'Journalism was an adventure, but now it's time to write'

A Booker-nominated novelist tells Matthew Bell why he cut his teeth as a foreign reporter

Talking to Ed O'Loughlin, you might get the idea that landing a job as a foreign correspondent then giving it all up to become a Booker-nominated novelist was the most normal career progression for a writer.

He seems slightly bewildered to be asked about his work, and is not at all the garrulous raconteur, unlike many who have travelled the world in search of stories. But delve a little deeper and you find that journalism was perhaps never his natural home.

"I went into it because you didn't have to get up in the morning, which was a big thing in those days," he recalls. That was in Dublin in the early 1990s, where O'Loughlin had just graduated in English from Trinity College. Although he grew up in Ireland, near Kildare Town, from the age of six, he was born in Toronto and spent his early years in Edmonton, Alberta. His father was an engineer and his mother a doctor, and Canada suited them, but after a stint in Manchester, the family settled in Ireland, his fathe's homeland, where he was known as "the Yank" at school, giving him a lifelong empathy for misidentified Canadians.

He knew that novels were what he wanted to write, but calculated that journalism would be a useful way to prepare himself. After a post graduate course in journalism at Dublin City University, he freelanced for several Irish papers, including The Irish Times. When the paper's Africa correspondent died in a car crash in South Africa, a vacancy was created, but because the staff were mostly in their mid 40s, nobody was interested in uprooting to Africa. "They were all relatively old, and the idea of going to Africa didn't appeal to anyone. So they had to offer the job to freelancers, and I got it."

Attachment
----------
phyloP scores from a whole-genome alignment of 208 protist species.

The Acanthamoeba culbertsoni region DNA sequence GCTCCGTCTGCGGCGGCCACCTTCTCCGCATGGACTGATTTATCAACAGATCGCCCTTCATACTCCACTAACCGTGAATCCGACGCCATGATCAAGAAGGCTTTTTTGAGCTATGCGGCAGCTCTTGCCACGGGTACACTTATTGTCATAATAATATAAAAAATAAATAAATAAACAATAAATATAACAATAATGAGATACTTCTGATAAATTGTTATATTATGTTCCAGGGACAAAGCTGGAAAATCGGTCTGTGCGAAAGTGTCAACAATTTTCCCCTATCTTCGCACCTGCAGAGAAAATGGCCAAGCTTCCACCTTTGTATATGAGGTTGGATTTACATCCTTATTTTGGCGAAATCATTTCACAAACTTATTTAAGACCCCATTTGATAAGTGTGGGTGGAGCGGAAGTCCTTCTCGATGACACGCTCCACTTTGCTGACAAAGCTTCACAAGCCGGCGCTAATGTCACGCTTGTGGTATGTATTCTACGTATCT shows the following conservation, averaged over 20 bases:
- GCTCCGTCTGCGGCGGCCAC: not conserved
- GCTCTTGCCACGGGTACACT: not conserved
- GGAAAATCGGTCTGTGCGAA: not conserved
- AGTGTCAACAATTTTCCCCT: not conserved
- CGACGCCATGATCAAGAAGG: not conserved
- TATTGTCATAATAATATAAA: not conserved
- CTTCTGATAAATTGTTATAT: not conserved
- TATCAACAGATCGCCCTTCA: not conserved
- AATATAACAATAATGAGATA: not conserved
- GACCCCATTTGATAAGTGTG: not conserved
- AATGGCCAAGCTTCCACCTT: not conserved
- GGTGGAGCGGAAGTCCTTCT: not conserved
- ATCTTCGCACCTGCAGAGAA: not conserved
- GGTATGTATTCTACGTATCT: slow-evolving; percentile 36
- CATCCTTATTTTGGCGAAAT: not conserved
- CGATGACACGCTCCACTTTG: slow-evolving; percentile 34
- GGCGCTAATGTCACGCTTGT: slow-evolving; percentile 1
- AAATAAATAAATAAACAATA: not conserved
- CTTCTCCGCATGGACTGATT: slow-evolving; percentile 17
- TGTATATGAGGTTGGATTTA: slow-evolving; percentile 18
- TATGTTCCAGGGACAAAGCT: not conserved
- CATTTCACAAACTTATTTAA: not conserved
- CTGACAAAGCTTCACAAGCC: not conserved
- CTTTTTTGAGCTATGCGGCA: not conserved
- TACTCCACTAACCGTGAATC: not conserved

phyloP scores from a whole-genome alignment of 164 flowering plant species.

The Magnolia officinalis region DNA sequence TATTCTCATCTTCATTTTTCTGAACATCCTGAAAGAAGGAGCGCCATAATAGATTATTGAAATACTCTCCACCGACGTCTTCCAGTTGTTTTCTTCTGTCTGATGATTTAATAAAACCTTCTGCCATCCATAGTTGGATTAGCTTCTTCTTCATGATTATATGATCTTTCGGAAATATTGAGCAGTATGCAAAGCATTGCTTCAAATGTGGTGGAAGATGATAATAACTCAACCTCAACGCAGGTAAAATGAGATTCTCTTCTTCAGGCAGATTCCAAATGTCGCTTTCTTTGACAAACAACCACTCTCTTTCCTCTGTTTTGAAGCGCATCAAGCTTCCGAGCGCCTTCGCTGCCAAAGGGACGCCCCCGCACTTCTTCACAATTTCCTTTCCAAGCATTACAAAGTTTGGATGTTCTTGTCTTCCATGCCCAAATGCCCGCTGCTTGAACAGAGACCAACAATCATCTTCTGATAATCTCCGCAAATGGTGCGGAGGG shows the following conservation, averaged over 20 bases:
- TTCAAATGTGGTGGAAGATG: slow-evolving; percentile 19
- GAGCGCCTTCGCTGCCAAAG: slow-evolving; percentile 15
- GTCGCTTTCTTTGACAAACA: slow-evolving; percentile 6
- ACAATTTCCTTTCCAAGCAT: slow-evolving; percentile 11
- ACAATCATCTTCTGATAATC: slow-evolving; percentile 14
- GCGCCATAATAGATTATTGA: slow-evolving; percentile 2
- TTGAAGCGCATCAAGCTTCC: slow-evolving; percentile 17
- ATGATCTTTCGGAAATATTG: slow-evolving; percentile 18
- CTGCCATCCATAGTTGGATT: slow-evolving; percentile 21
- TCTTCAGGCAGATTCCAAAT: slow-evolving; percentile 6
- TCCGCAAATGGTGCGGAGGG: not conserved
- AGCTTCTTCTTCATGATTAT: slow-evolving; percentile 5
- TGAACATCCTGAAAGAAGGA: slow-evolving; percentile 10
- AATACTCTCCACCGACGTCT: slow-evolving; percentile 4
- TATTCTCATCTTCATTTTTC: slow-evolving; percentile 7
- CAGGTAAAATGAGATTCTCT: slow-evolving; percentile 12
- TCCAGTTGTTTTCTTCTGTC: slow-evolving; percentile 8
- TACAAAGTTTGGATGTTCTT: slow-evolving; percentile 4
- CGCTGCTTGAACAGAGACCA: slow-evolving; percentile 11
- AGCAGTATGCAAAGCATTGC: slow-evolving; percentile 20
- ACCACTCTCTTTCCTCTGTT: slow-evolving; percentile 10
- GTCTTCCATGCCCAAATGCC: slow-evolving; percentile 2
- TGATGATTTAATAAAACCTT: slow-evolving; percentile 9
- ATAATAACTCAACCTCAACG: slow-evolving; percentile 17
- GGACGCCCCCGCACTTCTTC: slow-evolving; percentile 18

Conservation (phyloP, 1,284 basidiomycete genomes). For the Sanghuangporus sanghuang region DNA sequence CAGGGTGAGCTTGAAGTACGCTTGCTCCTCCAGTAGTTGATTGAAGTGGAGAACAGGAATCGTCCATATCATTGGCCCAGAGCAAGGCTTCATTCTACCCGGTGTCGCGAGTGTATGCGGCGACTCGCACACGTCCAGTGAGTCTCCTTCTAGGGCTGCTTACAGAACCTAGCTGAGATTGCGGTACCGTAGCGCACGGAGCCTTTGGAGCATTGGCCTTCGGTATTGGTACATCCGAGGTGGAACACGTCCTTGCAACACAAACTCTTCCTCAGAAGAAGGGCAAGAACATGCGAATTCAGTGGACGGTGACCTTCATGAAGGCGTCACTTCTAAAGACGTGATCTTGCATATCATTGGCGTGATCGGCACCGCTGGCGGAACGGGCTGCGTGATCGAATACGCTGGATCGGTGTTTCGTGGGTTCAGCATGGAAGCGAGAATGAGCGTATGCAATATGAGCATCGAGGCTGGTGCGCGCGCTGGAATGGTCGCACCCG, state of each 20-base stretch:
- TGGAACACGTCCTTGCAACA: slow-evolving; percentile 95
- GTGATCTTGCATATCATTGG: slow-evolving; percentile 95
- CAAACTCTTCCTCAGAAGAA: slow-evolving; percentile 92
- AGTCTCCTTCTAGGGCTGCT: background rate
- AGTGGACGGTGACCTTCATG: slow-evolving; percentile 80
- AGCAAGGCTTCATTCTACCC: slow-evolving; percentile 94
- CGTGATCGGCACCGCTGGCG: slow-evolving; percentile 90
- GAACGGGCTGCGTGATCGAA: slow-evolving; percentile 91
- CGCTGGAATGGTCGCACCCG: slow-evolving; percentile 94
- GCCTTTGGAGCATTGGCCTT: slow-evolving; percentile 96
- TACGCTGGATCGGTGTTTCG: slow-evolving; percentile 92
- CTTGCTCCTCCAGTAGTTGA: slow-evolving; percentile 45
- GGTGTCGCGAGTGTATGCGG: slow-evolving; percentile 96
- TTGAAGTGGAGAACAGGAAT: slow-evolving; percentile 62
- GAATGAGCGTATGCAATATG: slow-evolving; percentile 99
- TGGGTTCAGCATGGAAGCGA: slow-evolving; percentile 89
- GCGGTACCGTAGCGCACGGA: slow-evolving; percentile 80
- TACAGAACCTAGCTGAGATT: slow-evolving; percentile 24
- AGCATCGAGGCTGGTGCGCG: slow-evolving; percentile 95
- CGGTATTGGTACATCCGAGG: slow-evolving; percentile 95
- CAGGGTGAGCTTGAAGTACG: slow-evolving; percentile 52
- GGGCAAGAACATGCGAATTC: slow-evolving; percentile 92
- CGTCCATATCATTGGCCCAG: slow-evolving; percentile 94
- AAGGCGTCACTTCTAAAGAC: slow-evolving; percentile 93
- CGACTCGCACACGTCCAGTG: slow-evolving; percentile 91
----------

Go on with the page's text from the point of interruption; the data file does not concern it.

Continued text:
Based in Johannesburg, he grew to love Africa, and stayed on after his contract expired, freelancing for a number of Dublin newspapers. Although he had had experience as a reporter, he had no training as a foreign correspondent. "Looking back, I don't know how I did it," he says. "The thought of sitting down now to write 1,000 words in four hours fills me with dread."

It is a strange confession to hear from a journalist with 19 years' experience, but O'Loughlin is not embarrassed to admit he finds writing difficult. He has always been tyrannised by the blank page and a fear of freezing up while a deadline looms. Oddly, he feels no such pressure as a novelist.

"I find writing books more rewarding. I don't want to knock journalism as it's a great way to earn a living, but I don't miss it. The truth is, I was probably a bit burned out by last year, so I stopped." O'Loughlin's last posting was in the Middle East, which he left in May 2008 to concentrate on his book. He had been writing it in bursts since 2001, but, perhaps not surprisingly, found chasing explosions around Israel and Gaza far from the ideal conditions in which to knock it on the head.

Nevertheless, the experiences of his first job armed him with a rich mine of ideas for his second, and his debut novel is a welcome addition to the canon of foreign correspondent novels that include Scoop and The Quiet American.

But if the adventures of his fictional character Owen Simmons are hair-raising, O'Loughlin doesn't pretend that his own were. "I wasn't a war correspondent, and much of the time my real work was doing features."

Perhaps sensibly, O'Loughlin doesn't rule out returning to journalism, but his fledgling career in fiction has gone astonishingly well so far. Two hours after he finished the manuscript of his second novel he learnt his first had been long-listed for arguably the most prestigious literary prize after the Nobel, the Booker. "I guess that was serendipitous," he concedes. If he is unfazed by his achievements, there is also the possibility that O'Loughlin is unaware quite how fortunate he has been. Ask him what the good points of being a journalist were and he says: "Running around on an expense account and getting to have adventures. You have tremendous freedom as a foreign correspondent because your boss doesn't know where you are."

It's not what many editors would want to hear today. But he agrees that journalism was a different world now from when he entered it, perhaps the last generation to be able to enjoy that Scoop-style chaos and liberty. He will miss the excitement, he says, but he won't miss the writing. "Journalism and writing are like methadone and heroine – they fill the same nerve receptors in your brain, but one of them is more powerful." And for him, it's not journalism.

Debut novel

Not Untrue and Not Unkind revolves around Owen Simmons, a world-weary foreign correspondent called back from Africa to his newspaper's Dublin office. After an older colleague's death, he looks back on his time in war-torn Africa in the 1990s. Difficult decisions and a thick skin were demanded of him and the tight-knit group of journalists with whom he chased stories from a succession of smart hotels against a backdrop of genocide and decay.

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